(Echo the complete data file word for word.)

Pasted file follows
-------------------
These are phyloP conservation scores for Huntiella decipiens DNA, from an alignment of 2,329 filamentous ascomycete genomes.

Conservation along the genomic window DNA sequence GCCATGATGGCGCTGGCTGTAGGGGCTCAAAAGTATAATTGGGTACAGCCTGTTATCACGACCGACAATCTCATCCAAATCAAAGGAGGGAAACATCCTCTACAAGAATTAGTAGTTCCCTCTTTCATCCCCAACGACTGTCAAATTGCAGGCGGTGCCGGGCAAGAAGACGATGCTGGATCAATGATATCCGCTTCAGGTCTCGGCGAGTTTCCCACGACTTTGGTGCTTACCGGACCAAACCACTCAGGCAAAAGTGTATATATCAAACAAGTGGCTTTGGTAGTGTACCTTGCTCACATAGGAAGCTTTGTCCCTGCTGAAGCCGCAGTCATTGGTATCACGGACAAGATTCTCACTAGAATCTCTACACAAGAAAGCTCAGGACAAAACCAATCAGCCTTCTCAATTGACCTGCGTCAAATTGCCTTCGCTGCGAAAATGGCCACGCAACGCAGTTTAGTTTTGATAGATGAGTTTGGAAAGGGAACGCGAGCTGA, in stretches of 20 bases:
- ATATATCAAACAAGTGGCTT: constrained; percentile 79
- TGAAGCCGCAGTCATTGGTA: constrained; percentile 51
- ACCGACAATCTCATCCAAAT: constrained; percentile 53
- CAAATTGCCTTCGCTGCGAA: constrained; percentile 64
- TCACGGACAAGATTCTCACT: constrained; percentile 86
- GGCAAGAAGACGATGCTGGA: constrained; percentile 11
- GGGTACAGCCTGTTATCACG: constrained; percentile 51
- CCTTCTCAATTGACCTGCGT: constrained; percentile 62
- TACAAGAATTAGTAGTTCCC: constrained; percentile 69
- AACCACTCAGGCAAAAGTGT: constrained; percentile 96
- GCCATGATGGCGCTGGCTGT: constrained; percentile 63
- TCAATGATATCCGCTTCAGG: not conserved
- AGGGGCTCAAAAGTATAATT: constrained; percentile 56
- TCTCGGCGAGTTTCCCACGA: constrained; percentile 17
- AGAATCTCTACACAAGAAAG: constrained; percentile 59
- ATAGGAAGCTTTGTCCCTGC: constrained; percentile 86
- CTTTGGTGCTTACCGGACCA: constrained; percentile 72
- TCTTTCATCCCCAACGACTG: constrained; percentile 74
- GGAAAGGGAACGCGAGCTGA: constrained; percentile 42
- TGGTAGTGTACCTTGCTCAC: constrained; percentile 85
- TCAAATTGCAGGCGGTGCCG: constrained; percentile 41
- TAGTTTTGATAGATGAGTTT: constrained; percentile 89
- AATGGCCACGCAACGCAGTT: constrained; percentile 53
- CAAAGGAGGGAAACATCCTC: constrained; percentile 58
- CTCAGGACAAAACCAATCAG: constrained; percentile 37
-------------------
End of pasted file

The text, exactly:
These are phyloP conservation scores for Huntiella decipiens DNA, from an alignment of 2,329 filamentous ascomycete genomes.

Conservation along the genomic window DNA sequence GCCATGATGGCGCTGGCTGTAGGGGCTCAAAAGTATAATTGGGTACAGCCTGTTATCACGACCGACAATCTCATCCAAATCAAAGGAGGGAAACATCCTCTACAAGAATTAGTAGTTCCCTCTTTCATCCCCAACGACTGTCAAATTGCAGGCGGTGCCGGGCAAGAAGACGATGCTGGATCAATGATATCCGCTTCAGGTCTCGGCGAGTTTCCCACGACTTTGGTGCTTACCGGACCAAACCACTCAGGCAAAAGTGTATATATCAAACAAGTGGCTTTGGTAGTGTACCTTGCTCACATAGGAAGCTTTGTCCCTGCTGAAGCCGCAGTCATTGGTATCACGGACAAGATTCTCACTAGAATCTCTACACAAGAAAGCTCAGGACAAAACCAATCAGCCTTCTCAATTGACCTGCGTCAAATTGCCTTCGCTGCGAAAATGGCCACGCAACGCAGTTTAGTTTTGATAGATGAGTTTGGAAAGGGAACGCGAGCTGA, in stretches of 20 bases:
- ATATATCAAACAAGTGGCTT: constrained; percentile 79
- TGAAGCCGCAGTCATTGGTA: constrained; percentile 51
- ACCGACAATCTCATCCAAAT: constrained; percentile 53
- CAAATTGCCTTCGCTGCGAA: constrained; percentile 64
- TCACGGACAAGATTCTCACT: constrained; percentile 86
- GGCAAGAAGACGATGCTGGA: constrained; percentile 11
- GGGTACAGCCTGTTATCACG: constrained; percentile 51
- CCTTCTCAATTGACCTGCGT: constrained; percentile 62
- TACAAGAATTAGTAGTTCCC: constrained; percentile 69
- AACCACTCAGGCAAAAGTGT: constrained; percentile 96
- GCCATGATGGCGCTGGCTGT: constrained; percentile 63
- TCAATGATATCCGCTTCAGG: not conserved
- AGGGGCTCAAAAGTATAATT: constrained; percentile 56
- TCTCGGCGAGTTTCCCACGA: constrained; percentile 17
- AGAATCTCTACACAAGAAAG: constrained; percentile 59
- ATAGGAAGCTTTGTCCCTGC: constrained; percentile 86
- CTTTGGTGCTTACCGGACCA: constrained; percentile 72
- TCTTTCATCCCCAACGACTG: constrained; percentile 74
- GGAAAGGGAACGCGAGCTGA: constrained; percentile 42
- TGGTAGTGTACCTTGCTCAC: constrained; percentile 85
- TCAAATTGCAGGCGGTGCCG: constrained; percentile 41
- TAGTTTTGATAGATGAGTTT: constrained; percentile 89
- AATGGCCACGCAACGCAGTT: constrained; percentile 53
- CAAAGGAGGGAAACATCCTC: constrained; percentile 58
- CTCAGGACAAAACCAATCAG: constrained; percentile 37